It’s not comfortable contemplating your mortality. One thing that helps with coming to terms with death is making sure our loved ones are all cared for even after death. It should give you comfort knowing that your spouse, children, and grandchildren receive your hard-earned assets when you pass on or become incapacitated.
This is why it’s best to begin talking to an estate planning attorney as soon as possible. This pandemic is a time of uncertainty. Put your mind at ease by getting a will or a trust with a Vancouver estate planning attorney from the law office of Robert Russel.
This article will discuss the basic concepts you need to know when planning your estate.
What is estate planning?
Estate is just legalese for your possessions. An estate plan lists everything you have: cars, houses, bank accounts, and states what you want to be done with these. An estate plan lets you put in writing what you wish to be done to your assets and which loved one inherits what. Two ways you can go about estate planning is with a will or a trust.
What is a will?
A will is an estate planning document which states in writing how you wish estate administration will be handled when you pass away. It’s simple, but a well-written will ensures that your property goes to the proper successor. Without this will, Washington intestate laws will determine who receives your property.
When administering a decedent’s will, it goes through what’s known as “probate.” During the probate process, your will is checked to ensure that it’s valid before your heirs receive their inheritance. Any disputes regarding your wishes will delay probate.
A sloppy will might pass on your property to someone you didn’t intend to. Experienced estate planning lawyers know how to draft a will to make it clear who gets what. If you don’t create a will, however, probate becomes much more expensive and much more difficult for your loved ones.
Aside from passing assets, a will also lets you name a person for guardianship of your children, as well as distribute proceeds of life insurance if the beneficiaries become deceased before you.
What is trust?
A trust is a fiduciary agreement between two parties: a trustor/grantor and a trustee. The trustor allows the trustee to hold the former’s assets for the benefit of the trustor’s beneficiaries. In the event of your death or incapacity, your beneficiaries will inherit these assets. A trust is its legal entity: this means that probate cannot change it because trust administration instructions are already in place.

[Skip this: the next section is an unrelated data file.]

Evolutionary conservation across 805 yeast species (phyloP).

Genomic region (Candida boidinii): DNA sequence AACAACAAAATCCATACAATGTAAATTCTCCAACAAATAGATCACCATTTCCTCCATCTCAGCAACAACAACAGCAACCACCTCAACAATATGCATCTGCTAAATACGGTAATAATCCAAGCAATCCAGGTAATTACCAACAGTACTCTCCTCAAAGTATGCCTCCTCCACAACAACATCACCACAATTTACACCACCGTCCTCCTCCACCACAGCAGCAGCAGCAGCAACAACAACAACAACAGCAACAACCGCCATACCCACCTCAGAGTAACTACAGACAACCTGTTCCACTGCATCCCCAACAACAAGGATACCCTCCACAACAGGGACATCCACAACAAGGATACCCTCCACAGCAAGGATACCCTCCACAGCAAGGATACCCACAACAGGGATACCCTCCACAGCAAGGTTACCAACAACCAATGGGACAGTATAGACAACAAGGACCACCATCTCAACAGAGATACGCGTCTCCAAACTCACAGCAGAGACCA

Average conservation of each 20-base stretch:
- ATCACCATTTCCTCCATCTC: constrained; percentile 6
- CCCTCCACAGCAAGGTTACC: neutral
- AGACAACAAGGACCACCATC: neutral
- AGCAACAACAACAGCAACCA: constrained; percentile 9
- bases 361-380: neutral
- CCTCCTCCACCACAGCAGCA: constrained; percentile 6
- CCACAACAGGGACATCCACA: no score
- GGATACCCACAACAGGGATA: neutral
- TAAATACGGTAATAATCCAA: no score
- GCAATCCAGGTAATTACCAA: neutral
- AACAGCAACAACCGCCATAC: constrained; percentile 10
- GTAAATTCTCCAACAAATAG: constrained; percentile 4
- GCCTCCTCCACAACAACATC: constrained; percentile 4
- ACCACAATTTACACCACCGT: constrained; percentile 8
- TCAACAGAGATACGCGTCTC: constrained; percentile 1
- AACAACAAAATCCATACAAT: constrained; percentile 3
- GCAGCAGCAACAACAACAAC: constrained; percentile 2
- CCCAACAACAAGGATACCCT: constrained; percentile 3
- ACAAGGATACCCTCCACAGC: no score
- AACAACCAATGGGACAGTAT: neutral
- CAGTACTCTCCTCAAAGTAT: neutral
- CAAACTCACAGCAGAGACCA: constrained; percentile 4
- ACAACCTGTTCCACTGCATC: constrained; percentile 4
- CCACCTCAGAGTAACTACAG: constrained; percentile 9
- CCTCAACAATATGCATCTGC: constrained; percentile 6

The main benefit of getting a trust is avoiding probate. All different types of trust – revocable, irrevocable, living trusts, etc. – allows any beneficiary of yours to avoid the stress of facing probate in most cases. This means that your assets will be given to exactly whom you want them to, and they’ll get it much faster.
An estate planning lawyer will ensure that your trust can provide for your beneficiaries. Contact a Vancouver estate planning lawyer now!
Should I get a will or a trust?
Consider a will if you want inexpensive estate planning documents. Consider a trust if you want to avoid probate and have the money to spare.
Wills & trusts are not mutually exclusive. Wills and trusts work well in conjunction. A trust lets most of your assets reach your intended beneficiaries without the hassle of probate. A will covers what assets can’t be covered by the trust.
There are many ways to go about your estate plan. You can create something known as a pour-over will, which moves your assets to a trust when you die. You can also choose to create a living trust with the instructions from your will to move your assets upon passing away. Another option is to create a trust with the instructions from a will, known as a testamentary trust.
What is Power of Attorney (POA)?
A POA is a legal document that gives a person (agent) the power to make decisions on behalf of another person (principal). This can include having absolute or limited power to decide about the principal’s medical care, finances, or property. A POA is typically used when the principal is incapable of deciding by themselves or signing the documents.
Normal POAs end when the creator becomes incapacitated. A durable PA allows the agent to manage the principal’s affairs despite incapacity. A springing POA only takes effect when the creator becomes incapacitated.
Estate planning puts you at ease regarding your loved ones’ future upon your death. Whether it’s a will or a trust, it’s best to think about your estate plan as early as know. Experienced estate planning attorneys from the law firm of Robert Russel will help make sure that your beneficiaries receive your hard-earned estate. Schedule an initial consultation with a Vancouver estate lawyer now!